Different building areas need to be designed to cope with the specific challenges they will face. For example public sector services such as the military, fire service and police need strong, durable floors to withstand the heavy machinery, vehicle traffic and general wear typical of these environments. However the kitchen areas of these stations may also need these characteristics but will have hygiene and ease of clean as the main priorities.

Corrosive chemicals in particular are found in many locations and can range from sterilising preparations, oils and fuels, food derivatives, fats, grease and aggressive acids, alkalis and solvents.

A floor needs to be able to resist the level of chemical attack that it will be subjected to so that it can protect the building’s concrete substrate and structure. Corroded floors also become hygiene hazards as bacteria can build up within surface cracks. Hospitals with specialist chemicals in particular need to be aware of how the floor they choose will react if exposed to the corrosives.

MMA floors stand up well when faced with a wide range of chemicals including most organic and mineral acids, alkalis, salt solutions, natural oils and fats, disinfectants, cleansers and caustic soda. They are also unlikely to stain or discolour, which is very useful in areas where liquid on the floor is common, such as swimming pools, life boat stations and shower rooms.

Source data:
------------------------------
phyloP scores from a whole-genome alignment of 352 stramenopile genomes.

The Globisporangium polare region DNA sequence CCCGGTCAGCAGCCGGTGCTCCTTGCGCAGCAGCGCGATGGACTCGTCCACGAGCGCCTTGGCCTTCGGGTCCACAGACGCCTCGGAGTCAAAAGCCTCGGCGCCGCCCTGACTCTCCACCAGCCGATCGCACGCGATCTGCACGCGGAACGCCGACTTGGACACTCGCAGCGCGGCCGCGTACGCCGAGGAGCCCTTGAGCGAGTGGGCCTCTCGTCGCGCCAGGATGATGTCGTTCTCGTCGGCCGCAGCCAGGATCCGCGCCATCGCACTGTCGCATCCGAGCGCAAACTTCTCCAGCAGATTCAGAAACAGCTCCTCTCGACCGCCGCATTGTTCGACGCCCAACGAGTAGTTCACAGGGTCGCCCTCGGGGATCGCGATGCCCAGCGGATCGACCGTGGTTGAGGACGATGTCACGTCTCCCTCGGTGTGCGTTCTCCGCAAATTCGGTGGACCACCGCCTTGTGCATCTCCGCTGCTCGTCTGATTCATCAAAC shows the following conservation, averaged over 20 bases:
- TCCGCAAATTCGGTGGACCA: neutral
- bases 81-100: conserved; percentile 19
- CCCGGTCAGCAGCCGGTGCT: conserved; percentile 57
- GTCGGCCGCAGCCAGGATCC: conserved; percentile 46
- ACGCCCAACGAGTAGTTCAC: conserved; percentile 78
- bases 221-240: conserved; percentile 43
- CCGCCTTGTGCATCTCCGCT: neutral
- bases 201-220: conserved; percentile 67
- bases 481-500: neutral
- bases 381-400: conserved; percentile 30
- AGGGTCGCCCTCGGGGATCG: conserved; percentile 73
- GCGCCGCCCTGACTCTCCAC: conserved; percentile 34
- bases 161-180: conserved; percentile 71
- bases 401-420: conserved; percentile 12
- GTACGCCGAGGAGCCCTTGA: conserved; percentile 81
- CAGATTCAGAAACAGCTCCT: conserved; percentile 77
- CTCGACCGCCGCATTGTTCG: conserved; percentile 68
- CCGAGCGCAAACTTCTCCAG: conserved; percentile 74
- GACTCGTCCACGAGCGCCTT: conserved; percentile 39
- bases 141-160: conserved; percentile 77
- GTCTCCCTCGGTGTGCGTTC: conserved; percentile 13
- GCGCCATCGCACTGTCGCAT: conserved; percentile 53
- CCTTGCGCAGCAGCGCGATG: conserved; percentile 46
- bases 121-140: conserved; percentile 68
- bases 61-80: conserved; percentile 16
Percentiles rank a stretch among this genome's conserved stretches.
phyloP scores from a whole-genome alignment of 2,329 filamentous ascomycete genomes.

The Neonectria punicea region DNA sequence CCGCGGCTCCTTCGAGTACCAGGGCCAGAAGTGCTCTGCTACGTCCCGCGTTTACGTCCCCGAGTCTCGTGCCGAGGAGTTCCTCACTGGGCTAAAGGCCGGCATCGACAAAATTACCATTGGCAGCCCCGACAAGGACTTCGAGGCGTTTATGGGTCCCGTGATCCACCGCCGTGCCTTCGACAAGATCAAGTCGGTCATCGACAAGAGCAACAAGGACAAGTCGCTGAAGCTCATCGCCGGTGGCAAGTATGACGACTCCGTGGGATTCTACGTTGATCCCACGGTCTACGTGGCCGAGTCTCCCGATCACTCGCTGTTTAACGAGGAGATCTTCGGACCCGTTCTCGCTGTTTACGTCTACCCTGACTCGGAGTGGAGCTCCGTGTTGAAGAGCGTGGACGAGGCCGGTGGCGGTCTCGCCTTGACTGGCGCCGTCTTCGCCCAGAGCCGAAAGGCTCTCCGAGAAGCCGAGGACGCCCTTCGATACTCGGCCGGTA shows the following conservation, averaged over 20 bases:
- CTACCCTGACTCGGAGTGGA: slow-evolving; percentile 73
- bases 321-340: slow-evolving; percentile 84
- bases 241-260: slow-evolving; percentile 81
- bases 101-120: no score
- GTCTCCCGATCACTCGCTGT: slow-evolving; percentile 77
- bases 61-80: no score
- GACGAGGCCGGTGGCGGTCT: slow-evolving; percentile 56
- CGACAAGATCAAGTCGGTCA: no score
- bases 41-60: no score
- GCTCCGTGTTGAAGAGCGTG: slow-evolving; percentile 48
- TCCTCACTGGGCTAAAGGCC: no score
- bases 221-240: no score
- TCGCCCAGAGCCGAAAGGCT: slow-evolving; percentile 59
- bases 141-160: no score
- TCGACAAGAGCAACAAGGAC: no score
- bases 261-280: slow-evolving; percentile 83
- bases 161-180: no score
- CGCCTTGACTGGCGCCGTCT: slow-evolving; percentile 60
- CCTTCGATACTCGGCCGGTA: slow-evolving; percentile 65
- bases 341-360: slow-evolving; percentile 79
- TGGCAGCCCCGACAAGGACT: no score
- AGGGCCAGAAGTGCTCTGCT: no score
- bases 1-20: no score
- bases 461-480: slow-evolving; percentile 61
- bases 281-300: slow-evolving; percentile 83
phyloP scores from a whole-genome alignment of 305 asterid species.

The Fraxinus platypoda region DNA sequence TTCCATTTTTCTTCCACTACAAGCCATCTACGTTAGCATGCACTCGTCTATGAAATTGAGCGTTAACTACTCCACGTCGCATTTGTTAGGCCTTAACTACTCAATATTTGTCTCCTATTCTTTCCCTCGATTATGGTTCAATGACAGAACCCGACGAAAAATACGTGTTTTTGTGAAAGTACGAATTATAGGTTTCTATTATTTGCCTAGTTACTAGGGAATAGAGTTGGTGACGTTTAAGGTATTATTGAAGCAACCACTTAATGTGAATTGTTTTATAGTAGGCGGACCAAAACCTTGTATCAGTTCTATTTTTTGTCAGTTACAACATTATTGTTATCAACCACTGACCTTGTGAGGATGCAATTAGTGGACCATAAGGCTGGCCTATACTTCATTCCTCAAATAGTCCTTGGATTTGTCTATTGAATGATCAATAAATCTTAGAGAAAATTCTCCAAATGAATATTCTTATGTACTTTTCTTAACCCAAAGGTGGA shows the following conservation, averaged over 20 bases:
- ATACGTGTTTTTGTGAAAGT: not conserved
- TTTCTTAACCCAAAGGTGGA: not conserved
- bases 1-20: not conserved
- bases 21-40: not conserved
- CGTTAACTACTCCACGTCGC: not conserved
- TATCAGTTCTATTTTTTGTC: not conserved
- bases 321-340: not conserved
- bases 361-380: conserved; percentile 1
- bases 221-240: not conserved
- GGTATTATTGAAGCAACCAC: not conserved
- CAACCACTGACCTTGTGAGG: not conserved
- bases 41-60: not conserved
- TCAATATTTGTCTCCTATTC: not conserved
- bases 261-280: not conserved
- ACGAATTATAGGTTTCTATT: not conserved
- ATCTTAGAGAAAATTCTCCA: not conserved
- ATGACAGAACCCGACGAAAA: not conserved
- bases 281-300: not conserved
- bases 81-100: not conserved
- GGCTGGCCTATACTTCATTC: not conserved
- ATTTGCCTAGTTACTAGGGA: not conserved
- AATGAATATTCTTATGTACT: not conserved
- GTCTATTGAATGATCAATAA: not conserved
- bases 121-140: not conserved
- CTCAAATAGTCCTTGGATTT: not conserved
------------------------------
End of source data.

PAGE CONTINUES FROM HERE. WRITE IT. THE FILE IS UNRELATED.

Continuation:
The health and safety profile of a floor can be improved with anti-slip aggregates. This is ideal in slippery work environments to avoid the risk of falls which can lead to serious injuries that cost employers and the health service, damage products or equipment, delay work or in extreme cases impair the facility’s reputation. Textured quartz beads are used to provide traction underfoot in locations where the floor undergoes significant abuse or gets very wet.

Rigorous hygiene standards are enforced in many locations, especially healthcare environments. MMA systems provide seamless, impermeable surfaces that are easily cleaned and because it is unlikely to crack bacteria cannot accumulate in hard to clean gaps in the floor.

When specifying a new floor, take time to discuss the planned cleaning regime with the manufacturer to ascertain if the solution can handle the level of maintenance and on-site cleaning chemicals.

MMA resins provide design and pattern opportunities not possible with other alternatives and it retains colour vibrancy due to its hard coating. These materials can be colour matched to neighbouring surfaces to have a positive impact on operational management through colour zoning, navigational signage and safety measures.

Selecting and installing flooring is a complex process that starts during design and affects the building throughout its lifetime. Each day, walking through the building, the owner and occupants will see the floor surfaces and the results of choices made even before construction began. Take care to consider any new material carefully because although often overlooked, no other surface in a building gets as much use as the floor.